Hello and welcome back to this DSLR for “dummies” series brought to you by The Beginners Lens. Last week we shared the many reasons you might want to get yourself a DSLR camera. This week we’re delving a little bit deeper to help you to move away from the far over-used Auto Mode!
Your DSLR has a dial on it that probably looks a little something like this:
This is the mode dial. If you already have a DSLR but haven’t gotten around to learning about the different modes, you’re probably familiar with at least one…the Auto Mode (indicated by the green rectangle on Canon, x on Nikon). This post is going to help you break out of your regular routine and start using the manual controls available to you.
You might be wondering why you should use manual controls?
Well it’s about flexibility, and more importantly, getting the photos you really want! With a little bit of knowledge, and some dedicated practice time you’ll open up a whole new world of photographic possibility. It’s not difficult, but you’ll need to be patient with yourself as you learn something new.
Take a look at the mode dial again. There are several modes to either side of the Auto Mode; these are the presets and the manual modes. Depending on the model you’re using, the presets are likely to be Flash off, Portrait, Landscape, Sports, and Close-up, and perhaps a few more.
On the other side of the dial you’ll see the manual controls. Just to complicate matters the camera manufacturers like to give their controls similar, yet different annotations so we’ll go through the most commonly used brands here. If you’re a Canon user the manual controls available to you are likely to be TV, AV, and M (at the very least) you may have a few more. If you have a Nikon camera, you’ll see A, S, and M on the mode dial. So what the heck do all of these letters mean anyway?
TV (or S for Nikon users) stands for shutter speed priority, where AV (A) stands for aperture priority, and M denotes the fully manual mode. If you don’t see any of those letters, you should refer to your camera manual.
For today we’re going to get to grips with the aperture priority mode, the easiest of the manual modes. Instead of diving head first into technical jargon, we’ll describe the aperture in terms of what it means to your photos. The aperture determines the depth of field of your photo, or how much of your photo is in focus. You can choose to have the entire scene in focus (as far as the eye can see) or you may want the foreground in focus and the background blurred (which is great for portraits). As you progress with this feature you may want to experiment with having both the foreground and the background out of focus with your subject in the middle!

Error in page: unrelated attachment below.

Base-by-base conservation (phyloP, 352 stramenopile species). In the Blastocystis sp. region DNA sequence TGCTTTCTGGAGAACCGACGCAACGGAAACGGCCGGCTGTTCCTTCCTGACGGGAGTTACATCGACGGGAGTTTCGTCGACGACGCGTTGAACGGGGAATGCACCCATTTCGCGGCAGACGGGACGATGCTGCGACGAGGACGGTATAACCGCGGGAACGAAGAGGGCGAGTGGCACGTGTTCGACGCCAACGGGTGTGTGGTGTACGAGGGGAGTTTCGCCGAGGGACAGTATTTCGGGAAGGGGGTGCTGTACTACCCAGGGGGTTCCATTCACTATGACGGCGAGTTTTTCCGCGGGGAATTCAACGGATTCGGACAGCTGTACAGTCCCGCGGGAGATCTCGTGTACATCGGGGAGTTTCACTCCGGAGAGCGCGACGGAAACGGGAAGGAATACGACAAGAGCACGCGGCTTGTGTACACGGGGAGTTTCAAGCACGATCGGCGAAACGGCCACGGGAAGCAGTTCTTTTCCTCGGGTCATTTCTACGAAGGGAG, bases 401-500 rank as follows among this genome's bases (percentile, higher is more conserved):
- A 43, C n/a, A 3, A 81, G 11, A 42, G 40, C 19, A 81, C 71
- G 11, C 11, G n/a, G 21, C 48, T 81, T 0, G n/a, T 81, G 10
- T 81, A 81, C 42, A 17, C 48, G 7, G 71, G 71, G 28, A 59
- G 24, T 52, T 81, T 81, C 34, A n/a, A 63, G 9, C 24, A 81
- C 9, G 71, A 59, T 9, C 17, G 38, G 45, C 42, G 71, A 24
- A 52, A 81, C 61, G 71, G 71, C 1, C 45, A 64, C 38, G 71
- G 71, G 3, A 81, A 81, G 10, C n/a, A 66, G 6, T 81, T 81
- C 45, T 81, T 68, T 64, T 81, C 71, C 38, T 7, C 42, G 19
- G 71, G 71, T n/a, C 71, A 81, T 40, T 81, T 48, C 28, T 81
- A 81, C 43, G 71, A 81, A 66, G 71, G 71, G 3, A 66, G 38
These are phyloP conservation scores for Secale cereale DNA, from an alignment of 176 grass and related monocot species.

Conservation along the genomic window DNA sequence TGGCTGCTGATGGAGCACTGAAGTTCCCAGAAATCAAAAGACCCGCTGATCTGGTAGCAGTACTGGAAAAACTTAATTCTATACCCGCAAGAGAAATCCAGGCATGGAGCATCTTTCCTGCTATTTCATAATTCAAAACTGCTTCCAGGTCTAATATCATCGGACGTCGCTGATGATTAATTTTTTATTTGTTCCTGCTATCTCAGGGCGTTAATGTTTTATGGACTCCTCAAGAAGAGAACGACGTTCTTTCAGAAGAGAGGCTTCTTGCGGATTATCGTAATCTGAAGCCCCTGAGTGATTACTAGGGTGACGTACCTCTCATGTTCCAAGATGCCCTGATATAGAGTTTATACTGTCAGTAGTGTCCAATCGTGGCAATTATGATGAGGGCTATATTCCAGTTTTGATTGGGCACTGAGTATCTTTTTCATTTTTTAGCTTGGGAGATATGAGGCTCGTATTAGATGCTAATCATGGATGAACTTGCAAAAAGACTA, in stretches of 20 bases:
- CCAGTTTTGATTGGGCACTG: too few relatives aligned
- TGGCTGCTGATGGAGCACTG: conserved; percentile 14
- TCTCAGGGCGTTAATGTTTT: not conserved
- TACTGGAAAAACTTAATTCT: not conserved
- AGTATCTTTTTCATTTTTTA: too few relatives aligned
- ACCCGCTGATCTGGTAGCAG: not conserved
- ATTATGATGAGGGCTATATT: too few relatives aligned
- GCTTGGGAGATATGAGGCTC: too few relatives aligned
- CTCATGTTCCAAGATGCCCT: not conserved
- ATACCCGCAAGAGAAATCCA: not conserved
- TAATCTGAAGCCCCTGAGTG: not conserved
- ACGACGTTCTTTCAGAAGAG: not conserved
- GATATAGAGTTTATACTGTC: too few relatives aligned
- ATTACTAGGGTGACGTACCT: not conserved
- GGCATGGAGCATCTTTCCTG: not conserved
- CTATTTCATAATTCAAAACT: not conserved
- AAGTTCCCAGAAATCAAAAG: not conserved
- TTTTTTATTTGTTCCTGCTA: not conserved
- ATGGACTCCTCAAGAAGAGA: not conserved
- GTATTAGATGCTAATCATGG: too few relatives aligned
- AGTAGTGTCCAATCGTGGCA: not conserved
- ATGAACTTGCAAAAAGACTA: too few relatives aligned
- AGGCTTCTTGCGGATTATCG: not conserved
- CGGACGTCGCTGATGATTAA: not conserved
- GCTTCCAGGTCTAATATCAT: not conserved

Take a look at the examples below:
As you can see that the photo has a large depth of field, where the whole landscape, including the foreground (the mountain) and the background (the sea) are equally in focus.
On the other hand, this photo has a shallow depth of field, meaning the subject (the flower) is in focus, but the background is blurred.
On DSLR cameras the aperture is indicated by an F-number in the viewfinder or on the LCD screen. The higher the F-number, the more of the photo will be in focus. On the other hand, if you were taking a photo of a flower and you want the flower to be in focus but the background to be blurred you would use a low F-number. Let’s take the above photos as an example. The landscape image above was taken with a large F-number, to ensure the entire scene is in focus, whereas the image on the right was taken with a small F-number to create the beautiful creamy background.
So to use the aperture priority mode on your DSLR, move the mode dial to AV (or A for Nikon users) and set the value of the F-number using the command dial. The command dial is usually located on the handgrip, but each camera is different so you may need to refer to your user manual at this point. Once you’ve got your F-number set, the best way to understand how aperture works is to take several photos (of the same scene) with different F-number values to see how changing the F-number value affects the photo.
Start with the subject close to you (less than a yard or approximately 1 meter away) with a bit of perspective in the scene. Focus on the subject with a large F-number, you should see that everything in focus. Then, decrease the F-number to the lowest number possible, and now you should see the subject in focus but the background blurred. Note that if you zoom in at this point, the blurred effect will be accentuated.
There you have it, your first steps out of Auto Mode! Easy, right? Feel free to enter your questions in the comments as you experiment. We’ll be glad to provide additional help if you need it!
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